He could not finish novels and stories that he had started writing, but passed on his imagination and love of literature to Sarat Chandra. After the death of Bhuvanmohini in , the family was supported by various other family members during hard times. One of his brothers, Swami Vedananda, later became a disciple at Belur Math. Sarat Chandra was a daring, adventure-loving boy.
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An insignificant village, with an even more insignificant zamindar, but such was his authority that you could not hear a peep out of his subjects. Having performed the holy rituals, Tarkaratna the priest was on his way home in the afternoon. The month of Boishakh was drawing to a close, but there was not even a trace of clouds anywhere, the searing sky seemingly pouring fire on everything below.
The field stretching to the horizon before him was parched and cracked, with the blood in the veins of the earth escaping constantly through the crevices in the form of vapour. Gazing at it coiling upwards like flames made the head reel with drunkenness. Gafoor Jolha lived on the edge of this field. The earthen wall of his house had collapsed, merging his yard with the road. The privacy of the inner chambers had all but surrendered itself to the mercy of the passer-by.
Call the swine! Godless creature! An ancient acacia stood next to the broken wall, with a bull tethered to it. Have you forgotten this is a Hindu village with a Brahmin zamindar?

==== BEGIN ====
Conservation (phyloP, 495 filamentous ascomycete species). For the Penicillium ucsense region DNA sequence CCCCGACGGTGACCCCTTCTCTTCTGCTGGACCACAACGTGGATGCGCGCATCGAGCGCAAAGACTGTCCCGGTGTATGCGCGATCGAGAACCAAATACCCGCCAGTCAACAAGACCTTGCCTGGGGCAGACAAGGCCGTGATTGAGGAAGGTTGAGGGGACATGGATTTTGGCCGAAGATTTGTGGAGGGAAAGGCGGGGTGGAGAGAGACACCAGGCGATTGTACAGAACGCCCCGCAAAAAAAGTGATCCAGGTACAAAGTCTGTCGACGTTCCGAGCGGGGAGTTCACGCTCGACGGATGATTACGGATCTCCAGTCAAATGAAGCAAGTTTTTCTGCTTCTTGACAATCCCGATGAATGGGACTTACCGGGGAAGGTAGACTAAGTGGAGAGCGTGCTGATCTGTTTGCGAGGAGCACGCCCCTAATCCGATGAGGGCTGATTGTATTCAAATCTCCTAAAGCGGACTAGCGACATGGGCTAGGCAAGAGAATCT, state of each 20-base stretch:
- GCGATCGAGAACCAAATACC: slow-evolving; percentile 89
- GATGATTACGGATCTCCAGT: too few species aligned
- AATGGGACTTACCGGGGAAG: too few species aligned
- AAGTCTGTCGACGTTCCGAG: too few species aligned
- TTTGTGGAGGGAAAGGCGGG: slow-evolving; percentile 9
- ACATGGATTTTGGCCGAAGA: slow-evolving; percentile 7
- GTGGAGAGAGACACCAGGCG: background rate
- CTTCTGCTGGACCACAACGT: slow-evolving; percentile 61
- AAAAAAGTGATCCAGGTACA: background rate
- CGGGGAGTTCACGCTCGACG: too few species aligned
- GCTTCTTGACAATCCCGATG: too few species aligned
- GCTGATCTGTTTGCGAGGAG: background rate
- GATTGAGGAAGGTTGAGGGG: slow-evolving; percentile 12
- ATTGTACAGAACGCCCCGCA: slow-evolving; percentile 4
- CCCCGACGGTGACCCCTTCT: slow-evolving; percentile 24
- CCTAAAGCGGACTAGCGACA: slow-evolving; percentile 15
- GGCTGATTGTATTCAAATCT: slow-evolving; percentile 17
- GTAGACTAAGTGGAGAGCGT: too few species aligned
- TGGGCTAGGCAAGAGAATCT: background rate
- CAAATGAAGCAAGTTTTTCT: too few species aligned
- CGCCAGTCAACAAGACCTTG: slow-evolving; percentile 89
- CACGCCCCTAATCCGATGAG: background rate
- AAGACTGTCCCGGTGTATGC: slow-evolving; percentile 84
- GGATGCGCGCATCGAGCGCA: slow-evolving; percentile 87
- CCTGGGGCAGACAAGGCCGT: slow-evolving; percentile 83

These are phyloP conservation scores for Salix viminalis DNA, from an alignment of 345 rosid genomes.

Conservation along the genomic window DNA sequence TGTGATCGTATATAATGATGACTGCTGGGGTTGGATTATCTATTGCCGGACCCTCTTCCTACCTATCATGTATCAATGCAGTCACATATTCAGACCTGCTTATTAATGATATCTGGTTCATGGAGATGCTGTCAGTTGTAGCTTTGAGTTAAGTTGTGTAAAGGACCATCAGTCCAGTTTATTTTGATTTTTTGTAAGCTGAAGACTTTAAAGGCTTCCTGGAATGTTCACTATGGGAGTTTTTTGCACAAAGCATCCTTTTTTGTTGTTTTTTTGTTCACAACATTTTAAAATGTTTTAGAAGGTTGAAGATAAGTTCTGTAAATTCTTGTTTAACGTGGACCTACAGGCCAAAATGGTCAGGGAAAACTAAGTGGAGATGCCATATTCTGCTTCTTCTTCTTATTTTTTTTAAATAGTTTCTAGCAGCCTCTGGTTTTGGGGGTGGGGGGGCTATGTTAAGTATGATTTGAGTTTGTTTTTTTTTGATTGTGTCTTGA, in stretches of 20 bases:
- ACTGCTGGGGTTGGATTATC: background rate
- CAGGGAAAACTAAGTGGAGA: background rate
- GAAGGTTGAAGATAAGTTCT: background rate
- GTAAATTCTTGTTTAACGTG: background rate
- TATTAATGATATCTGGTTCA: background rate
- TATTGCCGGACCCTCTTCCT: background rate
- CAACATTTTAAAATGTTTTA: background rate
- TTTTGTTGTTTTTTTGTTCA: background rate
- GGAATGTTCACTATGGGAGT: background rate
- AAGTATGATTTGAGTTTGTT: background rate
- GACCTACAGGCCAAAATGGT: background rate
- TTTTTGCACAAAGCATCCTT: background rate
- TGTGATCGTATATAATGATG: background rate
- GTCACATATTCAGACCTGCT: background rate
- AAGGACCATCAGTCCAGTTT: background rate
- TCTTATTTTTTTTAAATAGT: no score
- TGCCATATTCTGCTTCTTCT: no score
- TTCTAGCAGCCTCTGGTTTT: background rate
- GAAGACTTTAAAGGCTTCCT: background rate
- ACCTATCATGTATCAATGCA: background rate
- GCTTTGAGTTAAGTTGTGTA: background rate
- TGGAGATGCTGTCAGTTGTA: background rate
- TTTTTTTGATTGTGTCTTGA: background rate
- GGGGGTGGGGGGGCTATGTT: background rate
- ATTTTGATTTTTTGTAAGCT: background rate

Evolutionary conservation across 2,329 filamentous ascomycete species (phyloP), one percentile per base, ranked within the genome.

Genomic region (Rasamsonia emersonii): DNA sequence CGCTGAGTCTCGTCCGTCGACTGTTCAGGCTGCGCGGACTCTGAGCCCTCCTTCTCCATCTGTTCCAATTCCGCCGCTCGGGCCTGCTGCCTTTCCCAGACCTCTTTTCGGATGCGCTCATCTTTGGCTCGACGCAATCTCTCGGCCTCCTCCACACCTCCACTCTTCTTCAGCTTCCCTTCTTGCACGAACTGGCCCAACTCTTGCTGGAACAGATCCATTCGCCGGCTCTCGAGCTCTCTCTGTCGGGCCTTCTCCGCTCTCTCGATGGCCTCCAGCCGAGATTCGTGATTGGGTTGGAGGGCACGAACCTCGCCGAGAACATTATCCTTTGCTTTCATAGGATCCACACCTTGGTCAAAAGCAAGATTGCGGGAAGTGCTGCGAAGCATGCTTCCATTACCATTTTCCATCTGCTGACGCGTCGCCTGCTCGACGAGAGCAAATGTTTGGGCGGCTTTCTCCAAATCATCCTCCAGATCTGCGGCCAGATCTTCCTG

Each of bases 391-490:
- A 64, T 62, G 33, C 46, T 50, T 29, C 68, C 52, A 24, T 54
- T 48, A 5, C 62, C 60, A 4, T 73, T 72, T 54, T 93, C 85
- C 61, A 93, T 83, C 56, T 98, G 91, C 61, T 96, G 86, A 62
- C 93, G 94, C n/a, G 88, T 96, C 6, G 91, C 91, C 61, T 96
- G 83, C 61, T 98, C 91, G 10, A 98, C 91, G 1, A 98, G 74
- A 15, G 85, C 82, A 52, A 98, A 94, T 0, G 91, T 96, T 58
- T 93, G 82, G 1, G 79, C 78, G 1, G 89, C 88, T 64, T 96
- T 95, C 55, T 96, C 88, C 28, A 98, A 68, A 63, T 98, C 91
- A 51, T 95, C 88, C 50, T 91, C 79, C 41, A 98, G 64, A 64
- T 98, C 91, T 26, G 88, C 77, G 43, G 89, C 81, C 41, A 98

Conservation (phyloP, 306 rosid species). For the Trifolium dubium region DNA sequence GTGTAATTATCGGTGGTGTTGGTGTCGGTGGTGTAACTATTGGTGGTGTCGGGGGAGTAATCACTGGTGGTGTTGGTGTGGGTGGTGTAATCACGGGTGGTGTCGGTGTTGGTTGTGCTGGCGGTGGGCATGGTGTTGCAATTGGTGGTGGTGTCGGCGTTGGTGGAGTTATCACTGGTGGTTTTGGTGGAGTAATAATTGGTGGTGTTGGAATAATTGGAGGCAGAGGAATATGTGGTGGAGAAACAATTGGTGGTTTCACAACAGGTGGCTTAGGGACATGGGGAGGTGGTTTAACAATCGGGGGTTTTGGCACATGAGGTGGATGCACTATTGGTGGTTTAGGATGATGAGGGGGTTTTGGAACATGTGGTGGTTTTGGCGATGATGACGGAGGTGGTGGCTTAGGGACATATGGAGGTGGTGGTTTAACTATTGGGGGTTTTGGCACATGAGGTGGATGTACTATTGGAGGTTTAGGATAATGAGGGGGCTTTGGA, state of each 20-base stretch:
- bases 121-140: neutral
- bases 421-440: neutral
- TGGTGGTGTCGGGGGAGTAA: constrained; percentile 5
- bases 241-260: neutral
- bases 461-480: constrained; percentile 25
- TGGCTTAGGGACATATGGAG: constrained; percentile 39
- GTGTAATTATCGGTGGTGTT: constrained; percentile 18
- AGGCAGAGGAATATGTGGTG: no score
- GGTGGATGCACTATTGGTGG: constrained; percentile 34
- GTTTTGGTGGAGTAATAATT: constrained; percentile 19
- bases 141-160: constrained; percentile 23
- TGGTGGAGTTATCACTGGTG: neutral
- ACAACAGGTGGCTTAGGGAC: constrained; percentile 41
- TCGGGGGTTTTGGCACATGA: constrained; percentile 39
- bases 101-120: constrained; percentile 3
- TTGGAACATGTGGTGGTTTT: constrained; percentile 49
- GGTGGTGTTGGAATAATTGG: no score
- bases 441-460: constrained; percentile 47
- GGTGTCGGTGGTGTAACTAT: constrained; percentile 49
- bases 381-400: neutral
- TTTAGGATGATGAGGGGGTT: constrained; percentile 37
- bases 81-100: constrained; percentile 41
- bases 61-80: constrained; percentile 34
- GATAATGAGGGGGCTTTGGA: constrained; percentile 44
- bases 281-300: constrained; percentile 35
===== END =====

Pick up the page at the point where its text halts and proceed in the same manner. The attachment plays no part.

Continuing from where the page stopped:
Karta will bury you alive if you kill a bull. I collapse every time I try to take him to graze. Give it a bowl of starch and water. What did you do with the hay? Did you sell your entire share without keeping anything for your beast? You butcher! What a loving name, Mahesh. He allowed me some rice to feed us for two months, but all my hay was confiscated and the poor thing got nothing at all.
Do you expect the zamindar to feed you? But how do I pay my taxes? Look at Mahesh, Thakur moshai, you can count his ribs.
But give me some hay. What a comedian! Get out of my way. Of course. Both master and bull are well-matched. Get it out of my way.
Those horns, someone will be killed on them. Gafoor turned towards Mahesh, gazing at him in silence for a few moments. Never mind. How will I save your life in this year of starvation?
You have no strength left, people tell me to sell you off. But how long could they go on? Gafoor stood in silence. His ten-year-old daughter knew that when the times were bad even this could not be wasted.
He washed his hands and went in. His daughter served him rice and vegetables on a brass plate, taking some for herself on an earthen plate. Gafoor pretended to think before solving the problem. Besides the two actors, only someone up there observed this little charade between father and daughter. II Five or six days later, Gafoor was seated outside his front door with an anxious expression on his face.
Mahesh had not been home since yesterday morning. He himself was too weak to move, so his daughter Amina had searched high and low for the bull. He had imagined all manner of mishaps that might have befallen Mahesh, but had not anticipated this. He was as harmless as he was poor, which was why he had no apprehensions of being punished so severely by any of his neighbours—Manik Ghosh in particular, for his respect for cows was legendary.
Amina did not know what exactly a cattle market was, but she had repeatedly noticed her father becoming agitated whenever it was mentioned with reference to Mahesh. But today she left without another word. Bansi was familiar with the exact weight and other details of this object.